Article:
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I'd like to change my Bash configuration, so when I type something (e.g. foo bar) in the command prompt, it really executes h foo bar.

I want to do it because I often use hilite (aliased as h) to color stderr in red, and I would like to make this behaviour permanent.

Other use I see would be interacting with Git, as I write lots of commands like:

git status
git add ...
git commit ...

I guess I could use preexec_invoke_exec to execute something before the command is being run, but I don't know how can I change the command or prevent it from executing.

Any ideas?

share|improve this question
Possible duplicate of this thread – Rody Oldenhuis Jul 11 '12 at 15:14
Also have a look at this thread – Rody Oldenhuis Jul 11 '12 at 15:18
@rody_o, I've seen both of them. It's not the same question - I know how to execute something before the command using preexec_invoke_exec. But here I also need a way to prevent Bash from running the command typed at prompt (as I want to run a different one). – m01 Jul 11 '12 at 15:20
m01 - Bash doesn't have a preexec like zsh, so you're out of luck unless you use the hack at rody_o's link. And @rody_o - put these in an answer, increase your SO score! :) – ghoti Jul 11 '12 at 15:22
This would be possible, but a bad idea. It would break so many different things. For this particular application (coloring stderr red) I'd recommend something like stderred. – Thedward Jul 11 '12 at 19:41

You can achieve this by binding the return key to insert the h for you. You can do this by adding this to your .input.rc:

Return: "\C-ah\ \n"

or put this bind in your .bashrc:

bind 'RETURN: "\C-ah \n"'   

(Kudos to these guys).

There are a few catches: obviously, it's bash-only, and this can give some pretty strange behavior in places (I can't think of a decent example right now), so I wouldn't say this is 'good' bashing in any way.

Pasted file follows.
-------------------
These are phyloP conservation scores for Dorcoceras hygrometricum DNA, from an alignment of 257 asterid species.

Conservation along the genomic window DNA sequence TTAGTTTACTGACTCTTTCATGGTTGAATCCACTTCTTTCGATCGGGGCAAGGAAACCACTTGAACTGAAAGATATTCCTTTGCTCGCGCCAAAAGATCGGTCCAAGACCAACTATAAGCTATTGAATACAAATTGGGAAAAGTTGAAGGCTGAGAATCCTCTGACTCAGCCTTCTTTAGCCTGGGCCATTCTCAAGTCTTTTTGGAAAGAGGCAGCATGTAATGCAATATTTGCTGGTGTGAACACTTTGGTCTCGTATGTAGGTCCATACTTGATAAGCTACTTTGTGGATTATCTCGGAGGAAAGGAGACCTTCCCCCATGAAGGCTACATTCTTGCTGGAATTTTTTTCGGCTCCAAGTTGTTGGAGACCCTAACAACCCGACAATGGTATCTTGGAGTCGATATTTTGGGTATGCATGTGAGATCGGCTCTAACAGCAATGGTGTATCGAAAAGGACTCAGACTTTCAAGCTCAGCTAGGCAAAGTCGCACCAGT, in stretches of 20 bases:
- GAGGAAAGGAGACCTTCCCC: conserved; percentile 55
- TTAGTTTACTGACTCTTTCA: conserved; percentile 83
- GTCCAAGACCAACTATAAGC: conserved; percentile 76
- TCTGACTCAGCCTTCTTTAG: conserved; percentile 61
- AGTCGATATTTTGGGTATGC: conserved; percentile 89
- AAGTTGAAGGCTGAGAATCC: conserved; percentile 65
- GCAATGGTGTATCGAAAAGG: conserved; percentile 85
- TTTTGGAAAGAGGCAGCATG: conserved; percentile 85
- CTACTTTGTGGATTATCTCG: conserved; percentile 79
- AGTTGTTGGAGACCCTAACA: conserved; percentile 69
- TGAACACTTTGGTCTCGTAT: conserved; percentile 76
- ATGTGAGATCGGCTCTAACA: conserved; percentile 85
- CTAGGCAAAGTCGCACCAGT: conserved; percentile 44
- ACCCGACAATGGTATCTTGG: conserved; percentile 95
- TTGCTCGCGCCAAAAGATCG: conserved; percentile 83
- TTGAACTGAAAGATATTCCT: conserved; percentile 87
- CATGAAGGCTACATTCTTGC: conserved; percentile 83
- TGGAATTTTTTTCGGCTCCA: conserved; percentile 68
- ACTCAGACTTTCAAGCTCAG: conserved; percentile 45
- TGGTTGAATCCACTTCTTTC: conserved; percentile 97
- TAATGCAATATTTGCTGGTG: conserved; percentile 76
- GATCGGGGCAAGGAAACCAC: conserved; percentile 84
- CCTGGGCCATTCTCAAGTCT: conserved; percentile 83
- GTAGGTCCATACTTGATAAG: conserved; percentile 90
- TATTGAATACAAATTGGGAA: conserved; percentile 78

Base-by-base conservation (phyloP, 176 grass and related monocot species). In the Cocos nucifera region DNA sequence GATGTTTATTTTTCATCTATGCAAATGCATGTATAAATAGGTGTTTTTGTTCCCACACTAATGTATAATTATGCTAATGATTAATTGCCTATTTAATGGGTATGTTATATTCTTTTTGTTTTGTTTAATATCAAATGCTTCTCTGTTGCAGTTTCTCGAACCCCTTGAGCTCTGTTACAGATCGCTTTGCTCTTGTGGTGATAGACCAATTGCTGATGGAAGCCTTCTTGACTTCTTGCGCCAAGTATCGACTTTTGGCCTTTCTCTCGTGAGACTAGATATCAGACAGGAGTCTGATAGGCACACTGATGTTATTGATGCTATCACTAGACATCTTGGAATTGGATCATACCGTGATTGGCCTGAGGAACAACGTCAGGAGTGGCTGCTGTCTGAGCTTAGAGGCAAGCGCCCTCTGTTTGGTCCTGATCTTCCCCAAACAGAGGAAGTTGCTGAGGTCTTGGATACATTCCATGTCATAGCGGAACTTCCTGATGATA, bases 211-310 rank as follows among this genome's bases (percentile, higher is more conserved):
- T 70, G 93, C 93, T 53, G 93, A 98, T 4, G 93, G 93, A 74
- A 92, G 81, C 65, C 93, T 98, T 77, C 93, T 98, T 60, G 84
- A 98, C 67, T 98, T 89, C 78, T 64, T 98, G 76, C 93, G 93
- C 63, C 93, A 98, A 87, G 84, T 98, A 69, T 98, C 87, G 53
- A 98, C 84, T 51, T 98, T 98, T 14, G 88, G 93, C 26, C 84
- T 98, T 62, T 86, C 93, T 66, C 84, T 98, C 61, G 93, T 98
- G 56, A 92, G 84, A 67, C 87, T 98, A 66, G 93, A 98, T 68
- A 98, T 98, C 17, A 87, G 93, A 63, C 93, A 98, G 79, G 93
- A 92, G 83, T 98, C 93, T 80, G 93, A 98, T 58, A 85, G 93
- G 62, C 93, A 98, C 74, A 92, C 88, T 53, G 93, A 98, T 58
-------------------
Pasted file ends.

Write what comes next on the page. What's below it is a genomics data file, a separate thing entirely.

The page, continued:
I would personally skip hilite and keep it all pure bash. So instead, try to look for a way to append something to each command so as to redirect the stderr stream to a colorized echo/printf...but that's a matter of preference I guess :)

share|improve this answer
+1! Nice find! It's terminal dependent, but should still suffice for 99.9% of folks who actually want to do this. BTW, I agree that this should be kept in bash if possible. Perhaps the OP should switch to ZSH? :-) – ghoti Jul 11 '12 at 16:04
If hacking your shell is the game: yup :) – Rody Oldenhuis Jul 11 '12 at 16:06

To run a different command from the one you've specified, your best bet may be to maks a bash function of the commands to be caught.

I don't know anything about "hilite", but if it installs a binary, at, say /usr/bin/hilite, you could use:

git () {
  /usr/bin/hilite /usr/bin/git "$@"

So ... when you run git at your bash prompt, bash will actually run hilite, using /usr/bin/git and the rest of your command line arguments as the arguments to h.

Note that this should work in traditional Bourne shell as well as bash.

share|improve this answer
Nice, but this doesn't solve the problem. I want h to be run for all the commands, not just git. I gave git only as an alternative example. – m01 Jul 11 '12 at 15:35

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